Tuesday, September 7, 2010

Combating the Photo Crazies

The crazies have been hitting full-force lately. Wedding crazies. Life crazies. And, for me, the I’m-not-pretty crazies. I didn’t realize it until all the self-deprecating language crept back in, despite working so hard to move beyond it and keep it at bay. The “I’ve gained ten pounds” panics have been making headway, which only hit me when Meg left this comment on my engagement picture post the other day. 

“I'm going to make you officially shut up about ever saying anything bad about your looks ever again. CROWS FEET? Whatareyoueventalkingabout? That's face scrunching. ALL THAT OTHER STUFF YOU SAY ABOUT YOUR LOOKS? WHAT? Have you looked at yourself in the mirror lately? Sof*ckingprettytheend.”

Um, yes. And, if I remember correctly, I sent a very similar wake-up message to my soc*ckingprettytheend girlfriend a few months back. And I ended my email with the line “Now I'm going to save this email to remind myself when the inevitable crazies hit on my end.” 

Well, the crazies have hit and I went to re-read that email. And it helped. It was a reminder that I was braver and smarter about things after my boudoir photo shoot in which I (very privately) pranced around in unmentionables and felt beautiful. It was a reminder that I am still this brave and smart, when I let myself believe it. So, as some of you head into wedding season and as I continue to battle with general life demons, I thought that sharing this “shut up you’re awesome” email and photo-prep advice from my wiser six-months-ago self might be helpful for someone other than just me. Just replace the word “boudoir” with “wedding” and I think there are a few glimmers of wedding-crazy truths for a few of us. 

This is saddest line I will ever type - I've felt fat every single day of my life. Period, end of story. I will always be a fat girl, even though I'm healthy now. It's sick, and it’s the mental battle I fight each and every day. Somehow, I put it so far out of my mind at the boudoir shoot that it didn't register. But I'm still "fat." Which is insane. You've seen me. I'm not fat anymore. I just have a sick leftover mentality. So starve the sickness on your wedding - not by literally starving yourself, but by treating yourself well and therefore shutting it out. By appreciating you and giving yourself (non-food) presents and taking care of your health. I swear, in combination with your partner and wedding day joy, that's all you'll need to feel like the best version of yourself that has ever lived.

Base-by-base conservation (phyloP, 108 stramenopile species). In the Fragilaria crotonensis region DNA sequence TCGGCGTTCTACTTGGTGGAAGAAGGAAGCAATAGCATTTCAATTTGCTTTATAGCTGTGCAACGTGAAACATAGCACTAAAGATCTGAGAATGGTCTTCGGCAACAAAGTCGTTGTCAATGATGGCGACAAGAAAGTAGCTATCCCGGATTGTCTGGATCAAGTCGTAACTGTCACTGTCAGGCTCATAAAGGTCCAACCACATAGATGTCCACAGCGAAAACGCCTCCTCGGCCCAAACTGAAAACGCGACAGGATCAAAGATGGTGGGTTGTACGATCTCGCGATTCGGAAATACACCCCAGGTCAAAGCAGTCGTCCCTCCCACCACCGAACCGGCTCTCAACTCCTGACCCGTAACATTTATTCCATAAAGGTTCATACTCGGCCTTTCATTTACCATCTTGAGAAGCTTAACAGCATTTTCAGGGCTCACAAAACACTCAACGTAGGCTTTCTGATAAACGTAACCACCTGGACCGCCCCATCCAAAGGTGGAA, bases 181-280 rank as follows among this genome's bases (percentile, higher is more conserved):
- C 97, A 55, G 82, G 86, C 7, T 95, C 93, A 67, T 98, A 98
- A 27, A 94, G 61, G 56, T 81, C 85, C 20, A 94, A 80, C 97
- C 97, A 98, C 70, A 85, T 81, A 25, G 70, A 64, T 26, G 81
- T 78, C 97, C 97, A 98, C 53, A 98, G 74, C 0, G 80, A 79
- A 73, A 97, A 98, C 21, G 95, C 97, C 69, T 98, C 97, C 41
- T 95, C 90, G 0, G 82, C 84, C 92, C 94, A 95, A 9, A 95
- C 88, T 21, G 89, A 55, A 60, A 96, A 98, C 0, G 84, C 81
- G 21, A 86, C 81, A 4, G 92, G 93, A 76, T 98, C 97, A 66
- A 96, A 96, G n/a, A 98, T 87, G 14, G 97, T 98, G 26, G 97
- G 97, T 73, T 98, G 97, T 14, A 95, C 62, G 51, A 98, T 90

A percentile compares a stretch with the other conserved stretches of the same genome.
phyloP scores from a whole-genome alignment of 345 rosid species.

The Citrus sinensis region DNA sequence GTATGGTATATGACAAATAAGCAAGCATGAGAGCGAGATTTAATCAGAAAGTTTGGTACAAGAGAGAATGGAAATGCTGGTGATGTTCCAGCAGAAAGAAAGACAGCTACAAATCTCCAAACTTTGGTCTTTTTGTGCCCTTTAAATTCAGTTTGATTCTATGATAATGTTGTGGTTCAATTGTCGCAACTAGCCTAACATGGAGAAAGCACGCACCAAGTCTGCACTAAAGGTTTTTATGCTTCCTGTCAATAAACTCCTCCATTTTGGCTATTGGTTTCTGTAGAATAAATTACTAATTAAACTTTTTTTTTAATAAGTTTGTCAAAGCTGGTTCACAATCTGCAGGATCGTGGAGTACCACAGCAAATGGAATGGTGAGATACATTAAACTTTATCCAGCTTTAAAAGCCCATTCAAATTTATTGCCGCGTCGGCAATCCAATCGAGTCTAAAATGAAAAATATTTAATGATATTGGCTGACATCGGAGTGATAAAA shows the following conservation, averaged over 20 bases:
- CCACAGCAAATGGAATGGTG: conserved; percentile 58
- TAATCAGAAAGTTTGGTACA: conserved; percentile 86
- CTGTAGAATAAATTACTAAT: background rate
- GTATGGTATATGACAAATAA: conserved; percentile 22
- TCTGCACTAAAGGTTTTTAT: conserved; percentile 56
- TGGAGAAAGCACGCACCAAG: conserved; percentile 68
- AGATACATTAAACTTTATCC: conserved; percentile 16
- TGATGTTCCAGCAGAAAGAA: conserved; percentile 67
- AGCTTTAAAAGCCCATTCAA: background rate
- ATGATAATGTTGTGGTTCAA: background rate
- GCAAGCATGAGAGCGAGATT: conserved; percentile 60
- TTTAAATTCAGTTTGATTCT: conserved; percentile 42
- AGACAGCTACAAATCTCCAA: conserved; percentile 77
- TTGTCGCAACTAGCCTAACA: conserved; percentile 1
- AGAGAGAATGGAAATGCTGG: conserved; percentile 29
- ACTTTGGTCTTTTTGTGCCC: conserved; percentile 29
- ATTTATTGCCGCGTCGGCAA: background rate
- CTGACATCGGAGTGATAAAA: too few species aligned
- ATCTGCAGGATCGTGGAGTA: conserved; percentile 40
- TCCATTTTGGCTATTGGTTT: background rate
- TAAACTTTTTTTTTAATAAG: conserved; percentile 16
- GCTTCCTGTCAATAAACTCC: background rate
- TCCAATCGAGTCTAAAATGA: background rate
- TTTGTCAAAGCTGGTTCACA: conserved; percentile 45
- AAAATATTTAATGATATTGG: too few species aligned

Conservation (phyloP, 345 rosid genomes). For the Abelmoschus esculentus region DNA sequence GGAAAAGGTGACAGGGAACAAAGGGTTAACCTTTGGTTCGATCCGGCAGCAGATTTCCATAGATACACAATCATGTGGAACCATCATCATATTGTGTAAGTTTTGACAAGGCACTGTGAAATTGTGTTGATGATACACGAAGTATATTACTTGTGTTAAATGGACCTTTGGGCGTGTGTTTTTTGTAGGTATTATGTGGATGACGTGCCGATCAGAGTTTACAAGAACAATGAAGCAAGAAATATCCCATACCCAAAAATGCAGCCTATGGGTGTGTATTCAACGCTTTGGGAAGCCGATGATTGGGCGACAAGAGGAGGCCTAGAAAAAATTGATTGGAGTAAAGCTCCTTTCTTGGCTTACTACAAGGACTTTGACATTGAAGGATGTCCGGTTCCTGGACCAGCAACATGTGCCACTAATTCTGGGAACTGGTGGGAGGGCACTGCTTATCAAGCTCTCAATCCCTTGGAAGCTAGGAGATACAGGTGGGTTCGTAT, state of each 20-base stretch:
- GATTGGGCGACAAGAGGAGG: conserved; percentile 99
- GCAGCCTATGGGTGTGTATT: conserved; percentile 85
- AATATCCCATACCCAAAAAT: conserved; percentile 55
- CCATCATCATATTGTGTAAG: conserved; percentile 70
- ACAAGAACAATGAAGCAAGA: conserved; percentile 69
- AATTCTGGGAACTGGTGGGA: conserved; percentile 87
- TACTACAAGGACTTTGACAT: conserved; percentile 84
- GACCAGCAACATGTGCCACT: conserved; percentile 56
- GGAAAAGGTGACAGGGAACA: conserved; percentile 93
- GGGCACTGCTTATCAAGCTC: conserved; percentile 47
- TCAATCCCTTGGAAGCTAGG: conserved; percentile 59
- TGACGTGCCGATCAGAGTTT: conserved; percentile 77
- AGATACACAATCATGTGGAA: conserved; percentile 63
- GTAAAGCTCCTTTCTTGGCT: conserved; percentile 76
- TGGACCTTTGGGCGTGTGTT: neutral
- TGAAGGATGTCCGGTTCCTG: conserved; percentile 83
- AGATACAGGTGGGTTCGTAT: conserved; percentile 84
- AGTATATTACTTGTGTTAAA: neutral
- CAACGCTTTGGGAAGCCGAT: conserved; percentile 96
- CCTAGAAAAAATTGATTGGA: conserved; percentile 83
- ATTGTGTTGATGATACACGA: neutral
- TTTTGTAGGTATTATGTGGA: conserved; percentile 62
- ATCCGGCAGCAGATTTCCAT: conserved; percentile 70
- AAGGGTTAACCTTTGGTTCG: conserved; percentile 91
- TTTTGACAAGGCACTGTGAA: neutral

I want to shake you until you see how beautiful you are, even though I know it probably won't work. It shouldn't surprise me any more that beautiful women don't see themselves clearly, but you're so pretty. Really and truly. At the enviable weight you are. When I met you, all I could think was how stunning you looked. Not five pounds from now, not with different hair, not with different makeup - just now. Stunning, just now. 

I know you know it. But I also know there's a difference between knowing and knowing in your core. You said you exercise and eat healthy food and it shows. And dieting deprivation only leads to binging and unhealthiness later, so you know you’re on the right track with healthy choices. And some days you’re happy with yourself and some days, without any seeming change in context, you’re not at all. I just wish there were a way to make the "happy with yourself" stick during all the contexts.

I don't have any earthshattering advice here as you prepare for wedding-looks fears and wedding photo fears. But I do know the panic I had to face down before going into my photo shoot. You've seen my Facebook photos. You've seen that they, um, aren't really all that flattering. Even at my slimmest, I'm not usually photogenic. When I gain weight, my features get lost. I'm not one of those women who can be large but pretty. [Ed note-to-self: shut up Becca, you’re sof*ckingprettytheend]

I'm better now than I have in a while, but all the issues are still here, ready to rear their ugly head. And I knew that, so I used the boudoir shoot to try and combat those issues and calm me the f*ck down about the wedding. And it worked. So here's my "wedding routine" advice via my boudoir-shoot prep experience. It's nothing special, just sensible living and a few tiny boosts that made me FEEL amazing going in. No dieting. No self-hatred. No nothing special. Just a focus on feeling great.